But then a camp site, it's opening on Friday, at noon and it closes on Monday. Twenty-four hours, there is something. There is the need for something. People need some things. So you never have, kind of, the safe time or the pause to change things. Which is also very difficult.
And for example: crew catering. It's a little piece of the puzzle but we need...
We have, sometimes, more people awake at night than during the day. So, we also need crew catering at four o'clock in the morning. Because people are working for twelve hours during the night. So if you're depending on the crew catering on the festival, you will have nothing. And that's also a discussion we have, a lot, with festival promoters. Because you have breakfast, lunch and dinner. But with us, breakfast is at seven o'clock in the evening. For half of our people. So that's an interesting...
Yes, it's a different world.
And, just out of curiosity, the crew then also sleeps on the camping? They also stay there?
Yes, we made that choice almost twenty years ago. So we didn't work with a lot of, what do you call it, football clubs and youth scouting things and so on. We always look for people who want to work for us. Who we pay. And who we ask to stay at the camp site. So people working for us, they enter on Friday and they stay until Monday evening. And it's one big family that stays together. Also to have them present at the venue, in case something would go wrong, you have your crew with you. So there's always one half sleeping and one half working.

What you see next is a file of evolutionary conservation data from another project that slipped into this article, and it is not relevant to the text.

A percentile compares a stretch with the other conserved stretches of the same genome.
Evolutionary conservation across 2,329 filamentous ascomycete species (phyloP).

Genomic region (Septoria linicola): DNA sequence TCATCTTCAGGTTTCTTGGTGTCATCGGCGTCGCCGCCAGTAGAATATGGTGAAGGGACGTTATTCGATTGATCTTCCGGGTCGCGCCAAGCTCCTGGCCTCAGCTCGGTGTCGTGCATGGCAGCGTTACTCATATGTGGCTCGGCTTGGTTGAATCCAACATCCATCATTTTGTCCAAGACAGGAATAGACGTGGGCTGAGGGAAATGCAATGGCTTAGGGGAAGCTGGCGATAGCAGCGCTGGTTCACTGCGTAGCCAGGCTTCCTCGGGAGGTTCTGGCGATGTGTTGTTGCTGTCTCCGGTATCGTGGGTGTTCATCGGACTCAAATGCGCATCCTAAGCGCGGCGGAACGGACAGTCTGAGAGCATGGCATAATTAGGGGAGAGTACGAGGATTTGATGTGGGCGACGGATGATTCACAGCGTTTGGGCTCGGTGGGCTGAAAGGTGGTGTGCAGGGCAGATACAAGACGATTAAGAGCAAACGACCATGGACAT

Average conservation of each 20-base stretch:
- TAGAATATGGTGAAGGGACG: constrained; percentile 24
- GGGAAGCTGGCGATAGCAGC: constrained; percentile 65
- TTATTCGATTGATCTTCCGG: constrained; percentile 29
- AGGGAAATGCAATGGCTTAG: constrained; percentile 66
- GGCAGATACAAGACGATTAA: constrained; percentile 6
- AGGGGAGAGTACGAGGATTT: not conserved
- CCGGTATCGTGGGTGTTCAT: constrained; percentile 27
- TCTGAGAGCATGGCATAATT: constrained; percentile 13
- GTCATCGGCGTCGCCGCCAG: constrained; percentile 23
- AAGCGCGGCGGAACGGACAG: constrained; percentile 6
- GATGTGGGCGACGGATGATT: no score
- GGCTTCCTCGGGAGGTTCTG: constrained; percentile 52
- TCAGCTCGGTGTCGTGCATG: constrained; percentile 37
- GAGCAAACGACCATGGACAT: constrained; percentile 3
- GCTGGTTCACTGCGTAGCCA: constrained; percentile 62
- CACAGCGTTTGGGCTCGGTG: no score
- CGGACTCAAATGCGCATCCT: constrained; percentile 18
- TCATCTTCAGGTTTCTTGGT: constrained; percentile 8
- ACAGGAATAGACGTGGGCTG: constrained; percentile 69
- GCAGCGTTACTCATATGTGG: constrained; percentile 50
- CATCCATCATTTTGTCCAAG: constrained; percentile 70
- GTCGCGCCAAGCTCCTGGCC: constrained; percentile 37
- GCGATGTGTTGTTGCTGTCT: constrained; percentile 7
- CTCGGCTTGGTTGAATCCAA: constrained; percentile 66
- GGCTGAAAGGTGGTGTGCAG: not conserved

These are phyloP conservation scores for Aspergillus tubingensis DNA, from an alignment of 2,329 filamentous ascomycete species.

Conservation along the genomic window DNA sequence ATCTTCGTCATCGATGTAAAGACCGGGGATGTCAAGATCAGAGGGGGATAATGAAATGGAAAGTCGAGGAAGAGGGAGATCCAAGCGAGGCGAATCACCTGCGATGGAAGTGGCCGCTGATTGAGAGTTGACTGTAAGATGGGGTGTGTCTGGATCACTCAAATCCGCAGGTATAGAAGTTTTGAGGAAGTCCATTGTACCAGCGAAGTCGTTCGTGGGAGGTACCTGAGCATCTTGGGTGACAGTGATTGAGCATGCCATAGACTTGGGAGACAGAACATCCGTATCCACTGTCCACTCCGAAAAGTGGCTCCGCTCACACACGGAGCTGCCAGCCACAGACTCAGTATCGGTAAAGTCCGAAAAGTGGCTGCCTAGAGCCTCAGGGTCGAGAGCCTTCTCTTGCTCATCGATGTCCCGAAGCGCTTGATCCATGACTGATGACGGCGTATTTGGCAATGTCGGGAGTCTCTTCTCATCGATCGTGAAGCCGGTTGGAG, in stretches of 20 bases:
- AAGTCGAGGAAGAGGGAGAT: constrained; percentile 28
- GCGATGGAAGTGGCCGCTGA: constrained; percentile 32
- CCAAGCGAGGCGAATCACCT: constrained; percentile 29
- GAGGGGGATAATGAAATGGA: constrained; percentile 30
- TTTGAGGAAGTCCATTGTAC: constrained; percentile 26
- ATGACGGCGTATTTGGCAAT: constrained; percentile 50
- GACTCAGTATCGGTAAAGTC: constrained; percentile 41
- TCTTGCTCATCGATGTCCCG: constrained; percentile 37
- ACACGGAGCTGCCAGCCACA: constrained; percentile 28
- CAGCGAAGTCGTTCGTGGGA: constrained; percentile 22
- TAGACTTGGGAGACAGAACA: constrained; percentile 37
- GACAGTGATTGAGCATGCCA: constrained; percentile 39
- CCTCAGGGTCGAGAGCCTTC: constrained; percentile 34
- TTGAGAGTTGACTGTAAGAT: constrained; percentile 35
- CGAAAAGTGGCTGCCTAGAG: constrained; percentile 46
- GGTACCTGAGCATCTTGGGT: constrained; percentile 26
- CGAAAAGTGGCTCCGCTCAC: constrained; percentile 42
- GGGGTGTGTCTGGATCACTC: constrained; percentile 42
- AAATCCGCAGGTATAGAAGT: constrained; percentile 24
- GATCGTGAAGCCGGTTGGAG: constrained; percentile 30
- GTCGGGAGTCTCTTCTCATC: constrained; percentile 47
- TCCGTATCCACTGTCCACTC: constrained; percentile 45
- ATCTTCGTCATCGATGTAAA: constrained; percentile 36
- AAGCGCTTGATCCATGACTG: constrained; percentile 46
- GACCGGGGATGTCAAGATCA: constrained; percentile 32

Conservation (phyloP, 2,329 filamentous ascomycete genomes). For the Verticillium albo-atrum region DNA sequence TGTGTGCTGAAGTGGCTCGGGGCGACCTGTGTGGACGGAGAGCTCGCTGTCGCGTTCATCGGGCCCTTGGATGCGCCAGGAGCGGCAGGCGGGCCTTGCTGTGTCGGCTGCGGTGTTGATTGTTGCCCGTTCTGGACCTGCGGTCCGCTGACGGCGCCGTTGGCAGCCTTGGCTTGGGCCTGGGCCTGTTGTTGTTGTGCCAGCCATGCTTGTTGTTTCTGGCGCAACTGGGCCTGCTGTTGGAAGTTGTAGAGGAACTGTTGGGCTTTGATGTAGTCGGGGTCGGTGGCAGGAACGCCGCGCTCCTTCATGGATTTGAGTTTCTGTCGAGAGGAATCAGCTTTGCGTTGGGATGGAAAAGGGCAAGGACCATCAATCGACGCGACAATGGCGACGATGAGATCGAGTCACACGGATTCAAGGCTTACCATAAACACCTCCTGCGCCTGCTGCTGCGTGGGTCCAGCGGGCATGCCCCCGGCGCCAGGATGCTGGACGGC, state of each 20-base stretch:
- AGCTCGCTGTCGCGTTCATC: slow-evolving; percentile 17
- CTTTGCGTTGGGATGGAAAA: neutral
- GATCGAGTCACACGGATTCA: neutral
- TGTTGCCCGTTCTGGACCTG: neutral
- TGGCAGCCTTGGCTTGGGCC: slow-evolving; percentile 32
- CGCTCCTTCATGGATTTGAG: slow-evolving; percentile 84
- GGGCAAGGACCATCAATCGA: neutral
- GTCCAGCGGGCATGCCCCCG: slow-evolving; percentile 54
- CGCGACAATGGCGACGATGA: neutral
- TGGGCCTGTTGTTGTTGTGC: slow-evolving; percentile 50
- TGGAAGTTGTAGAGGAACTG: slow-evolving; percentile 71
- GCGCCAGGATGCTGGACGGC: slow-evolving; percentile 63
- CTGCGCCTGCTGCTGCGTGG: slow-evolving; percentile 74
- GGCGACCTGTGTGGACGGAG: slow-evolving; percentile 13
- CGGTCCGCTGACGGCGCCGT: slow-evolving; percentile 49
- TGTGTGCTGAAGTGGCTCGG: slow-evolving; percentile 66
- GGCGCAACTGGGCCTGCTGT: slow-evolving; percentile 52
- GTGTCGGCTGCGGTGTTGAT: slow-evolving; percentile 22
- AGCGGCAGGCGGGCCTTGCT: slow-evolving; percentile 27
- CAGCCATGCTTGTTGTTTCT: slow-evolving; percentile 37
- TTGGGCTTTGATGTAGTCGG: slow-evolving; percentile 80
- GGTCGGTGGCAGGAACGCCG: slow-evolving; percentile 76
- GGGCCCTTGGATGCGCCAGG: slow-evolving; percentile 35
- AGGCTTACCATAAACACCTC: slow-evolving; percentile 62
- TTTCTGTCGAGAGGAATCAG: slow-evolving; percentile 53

Maybe as a last question, if a festival organizer is thinking about: should I start with a camping, yes or no? What are the reasons to do so? Is it a profitable business? For the festival. Are there other reasons you would want to consider?
Well, I will give a consultant answer. It depends.
So, it depends. It's very hard to get a camp site profitable. When you look, only, at the camp site. So, if you ask me: should you do it for the money? I would say: stay out of it. However, what a camp site is doing, it's adding a lot of extra experience to the festival journey.
For example: when you have a three day festival, people come to your festival on Friday. They are with you for eight hours. And then they go home, they come back, they go home. You can't really take them into your story.
On the other hand, when they come on Friday and you can keep them with you, you can pull them into your story. You can pull them into your journey, your experience. And then they go home on Monday with a very good feeling. So that's the biggest profit for a camp site. And of course, the longer they are with you, the more, probably, they will consume. And in terms of that. So it's very difficult to look at the Profits & Lost of the camp site. You have to put it in a bigger picture. And then of course it's a big extra and a big gain for everybody.
Okay Geert, I think they need an expert like you to help them so we will put the link below the video.
Geert, thank you very much for sharing your insights on festival campings.
Yes, it was my pleasure and I wish you a very pleasant day and a very good festival summer.
Thank you. And you at home, thank you for watching our show, I hope to see you next week.